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The Paris Affair a perfect summer book club read

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Maureen Marshall — Photo by Michael Parkyn
Maureen Marshall — Photo by Michael Parkyn

History has shown that living openly as a member of the LGBTQ+ community can be one of the bravest things a person can do. Author Maureen Marshall knows a thing or two about bravery and Queer history. For the last ten years, she wrote steamy LGBTQ+ historical fiction under a pen name, but this year she decided to add her real one to the cover of her latest novel, The Paris Affair.

"I was just fully embracing everything and it just felt like, 'Dammit I'm going to do everything under my name,' and just be me. It took long enough," Marshall said in an interview with the SGN.

A former high school teacher in Virginia, Marshall was wary of sharing her work, and her identity as a Queer person, with her community. After her 50th birthday, though, she had a change of heart. The Paris Affair includes a personal essay at the book's end as Marshall's way of formally coming out.

Marshall had worked hard on all her historical novels, and she was finally ready to share them with the people she loved most. After she published the book, she shared it with her parents, who at first did not take it well. Despite their reactions, most of her friends and community were proud of all her writing accomplishments, including the most important people.

"My kids knew [I was Queer] long before there was a book in the making," she said. "I thought, 'Well, if I have my kids, then I have enough people who do love me.'"

Accuracy and connection
As a former history teacher, ensuring her books are accurate was essential. "I love to research, I am a big research fiend!" she said.

Before she even started writing The Paris Affair, Marshall cracked open French history books to learn everything she could about the inception of the famed Eiffel Tower. While she could easily fill a book with excerpts from the many primary sources she relied on, the difficulty in writing historical fiction is creating an intriguing plot and not oversaturating the readers with too many facts.

"With historical fiction, you just drop in enough nuggets so it's interesting without beating anybody over the head with all the details," she explained.

Writing Queer historical fiction can also be tricky, as many LGBTQ+ people could not live their lives openly, so there are fewer records of what their experiences were like. Some authors rely on their imagination to fill in the gaps history leaves, but Marshall wanted to do her research to make sure that the Queer characters she brought to life were accurate to their period. "I did a lot of research on... Queer history, night clubs, and laws, and stuff like that. It was a mishmash of little pieces here or there," she said.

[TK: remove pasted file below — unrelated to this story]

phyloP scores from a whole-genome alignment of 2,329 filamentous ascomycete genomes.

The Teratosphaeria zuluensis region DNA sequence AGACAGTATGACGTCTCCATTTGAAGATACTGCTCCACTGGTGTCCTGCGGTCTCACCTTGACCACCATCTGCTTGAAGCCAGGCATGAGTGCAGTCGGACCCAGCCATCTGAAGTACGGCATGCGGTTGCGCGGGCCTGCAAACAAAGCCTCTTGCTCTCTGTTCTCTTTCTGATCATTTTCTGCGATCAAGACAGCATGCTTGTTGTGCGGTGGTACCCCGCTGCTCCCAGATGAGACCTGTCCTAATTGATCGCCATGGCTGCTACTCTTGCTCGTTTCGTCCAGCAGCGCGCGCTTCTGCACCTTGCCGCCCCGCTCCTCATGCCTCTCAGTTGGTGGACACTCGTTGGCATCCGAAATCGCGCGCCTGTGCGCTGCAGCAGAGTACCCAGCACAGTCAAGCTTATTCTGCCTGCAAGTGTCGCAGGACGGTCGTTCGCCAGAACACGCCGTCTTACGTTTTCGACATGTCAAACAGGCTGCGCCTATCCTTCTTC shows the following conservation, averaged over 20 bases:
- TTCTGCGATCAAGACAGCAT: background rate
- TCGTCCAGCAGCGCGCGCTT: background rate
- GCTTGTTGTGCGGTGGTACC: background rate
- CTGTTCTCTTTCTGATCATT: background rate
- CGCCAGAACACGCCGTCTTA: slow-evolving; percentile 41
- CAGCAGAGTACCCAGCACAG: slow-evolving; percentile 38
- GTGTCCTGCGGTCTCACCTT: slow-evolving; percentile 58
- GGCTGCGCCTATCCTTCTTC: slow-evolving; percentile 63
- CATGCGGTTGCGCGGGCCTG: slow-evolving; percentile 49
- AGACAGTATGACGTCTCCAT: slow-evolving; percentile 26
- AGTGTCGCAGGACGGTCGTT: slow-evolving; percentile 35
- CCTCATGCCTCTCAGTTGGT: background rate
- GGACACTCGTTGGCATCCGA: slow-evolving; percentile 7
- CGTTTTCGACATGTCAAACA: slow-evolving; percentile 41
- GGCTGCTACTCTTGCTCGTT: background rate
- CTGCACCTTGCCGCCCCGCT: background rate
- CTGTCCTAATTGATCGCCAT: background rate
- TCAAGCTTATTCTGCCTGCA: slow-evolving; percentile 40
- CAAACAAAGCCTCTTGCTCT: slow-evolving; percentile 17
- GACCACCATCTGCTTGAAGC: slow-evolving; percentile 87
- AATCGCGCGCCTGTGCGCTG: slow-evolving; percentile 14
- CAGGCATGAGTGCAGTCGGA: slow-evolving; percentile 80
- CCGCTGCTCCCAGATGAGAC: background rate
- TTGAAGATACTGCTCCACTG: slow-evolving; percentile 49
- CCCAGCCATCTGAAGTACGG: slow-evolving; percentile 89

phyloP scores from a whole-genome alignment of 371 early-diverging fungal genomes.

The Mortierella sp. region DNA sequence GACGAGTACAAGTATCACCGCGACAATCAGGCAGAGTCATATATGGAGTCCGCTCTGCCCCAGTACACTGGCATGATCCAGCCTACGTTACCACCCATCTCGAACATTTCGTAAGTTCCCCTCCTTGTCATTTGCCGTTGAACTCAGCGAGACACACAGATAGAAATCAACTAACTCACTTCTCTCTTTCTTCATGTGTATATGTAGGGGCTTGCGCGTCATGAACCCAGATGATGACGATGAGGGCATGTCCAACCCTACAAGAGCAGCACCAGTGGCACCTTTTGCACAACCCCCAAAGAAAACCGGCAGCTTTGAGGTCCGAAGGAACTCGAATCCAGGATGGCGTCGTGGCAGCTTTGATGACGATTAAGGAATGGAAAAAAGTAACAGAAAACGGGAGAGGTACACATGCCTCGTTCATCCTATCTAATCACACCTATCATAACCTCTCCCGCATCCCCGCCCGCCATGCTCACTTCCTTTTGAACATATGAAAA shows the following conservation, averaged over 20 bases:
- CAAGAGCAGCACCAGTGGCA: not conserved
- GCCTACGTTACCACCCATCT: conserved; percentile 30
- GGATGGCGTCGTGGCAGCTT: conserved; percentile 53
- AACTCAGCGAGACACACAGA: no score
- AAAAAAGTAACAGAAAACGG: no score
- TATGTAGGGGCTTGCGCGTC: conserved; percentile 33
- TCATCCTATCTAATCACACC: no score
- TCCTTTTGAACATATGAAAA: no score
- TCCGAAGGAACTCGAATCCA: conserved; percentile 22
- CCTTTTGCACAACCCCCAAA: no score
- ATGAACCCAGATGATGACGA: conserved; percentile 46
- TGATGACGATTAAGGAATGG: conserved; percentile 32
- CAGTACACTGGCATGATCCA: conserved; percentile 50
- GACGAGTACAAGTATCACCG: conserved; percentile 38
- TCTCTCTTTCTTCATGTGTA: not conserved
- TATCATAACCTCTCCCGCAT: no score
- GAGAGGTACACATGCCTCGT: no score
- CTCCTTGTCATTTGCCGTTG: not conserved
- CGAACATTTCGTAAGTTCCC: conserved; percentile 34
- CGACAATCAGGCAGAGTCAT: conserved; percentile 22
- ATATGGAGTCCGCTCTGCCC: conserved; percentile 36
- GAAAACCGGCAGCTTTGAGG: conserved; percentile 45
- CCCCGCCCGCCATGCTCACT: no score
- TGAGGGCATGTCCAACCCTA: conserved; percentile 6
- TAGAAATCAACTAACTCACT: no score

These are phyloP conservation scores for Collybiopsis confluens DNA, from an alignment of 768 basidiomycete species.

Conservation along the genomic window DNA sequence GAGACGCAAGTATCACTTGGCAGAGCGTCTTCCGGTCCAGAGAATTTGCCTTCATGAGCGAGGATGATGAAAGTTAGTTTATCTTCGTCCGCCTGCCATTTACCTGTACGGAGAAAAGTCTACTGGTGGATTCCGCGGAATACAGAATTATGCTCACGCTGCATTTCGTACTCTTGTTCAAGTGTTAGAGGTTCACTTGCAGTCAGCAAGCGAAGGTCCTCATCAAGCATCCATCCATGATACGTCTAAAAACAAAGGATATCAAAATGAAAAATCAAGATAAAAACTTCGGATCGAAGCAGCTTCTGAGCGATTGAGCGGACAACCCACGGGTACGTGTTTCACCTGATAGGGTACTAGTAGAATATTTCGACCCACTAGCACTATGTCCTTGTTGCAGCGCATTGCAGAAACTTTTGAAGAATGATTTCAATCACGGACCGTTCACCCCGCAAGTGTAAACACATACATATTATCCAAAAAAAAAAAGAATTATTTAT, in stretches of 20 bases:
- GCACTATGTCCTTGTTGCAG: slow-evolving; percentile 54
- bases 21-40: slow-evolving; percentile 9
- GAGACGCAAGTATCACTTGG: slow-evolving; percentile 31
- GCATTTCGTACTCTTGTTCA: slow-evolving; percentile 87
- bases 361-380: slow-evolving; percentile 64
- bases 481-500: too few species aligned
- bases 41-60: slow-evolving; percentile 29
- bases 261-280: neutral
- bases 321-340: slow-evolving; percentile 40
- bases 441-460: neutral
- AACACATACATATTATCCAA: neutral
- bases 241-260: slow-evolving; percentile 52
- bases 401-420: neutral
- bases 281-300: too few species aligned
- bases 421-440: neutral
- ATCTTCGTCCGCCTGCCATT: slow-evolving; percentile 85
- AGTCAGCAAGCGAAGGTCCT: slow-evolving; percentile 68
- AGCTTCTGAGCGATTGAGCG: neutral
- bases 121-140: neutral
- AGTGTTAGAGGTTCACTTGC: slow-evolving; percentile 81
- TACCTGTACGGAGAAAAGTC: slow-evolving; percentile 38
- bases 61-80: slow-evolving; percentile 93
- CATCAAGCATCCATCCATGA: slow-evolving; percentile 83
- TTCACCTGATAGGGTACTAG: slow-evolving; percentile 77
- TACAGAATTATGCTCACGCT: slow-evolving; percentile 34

Grand Central  

Marshall's favorite part about history is finding the throughlines that connect the past to the present. She hopes The Paris Affair will help her readers make those connections. "I love how even though that was so long ago and everything was so different in the world, human nature is not different," she explained. "I like to show the parallels of modern life compared to 1886 — as human history goes, it's not that long ago. There were a lot of laws that were very different, but also there's a lot that's understandable and relatable. I want those parallels to be apparent."

"The characters took over"
The Paris Affair is inspired, in part, by an old family legend. "I'm a writer, so I made it bigger and more interesting. I just ran with it," Marshall said.

While her real family is from England, Marshall has always been interested in Paris, so she set her story there. "I took lots of little pieces and put them in a [metaphorical] Yahtzee cup and threw it out to see what would happen. The characters took over most of it," she said.

Marshall hopes her nail-biting tome will be a popular choice for summer book clubs and is even willing to connect with reading groups if they'd like to discuss the story with her. With the book club demographic in mind, she hopes readers who discover her novel walk away from it with the understanding that Queer people — of all periods — are just like anybody else.

"I want them to see that the characters could be their neighbors now. It's just the situations are slightly different, but people are people," she said.

The Paris Affair is available now and can be found at Elliott Bay Book Company and Third Place Books. Marshall's next book, a 1920s Hollywood reimagining of Anne Boleyn, Henry VIII, and Catherine of Aragon, is anticipated to come out sometime next year.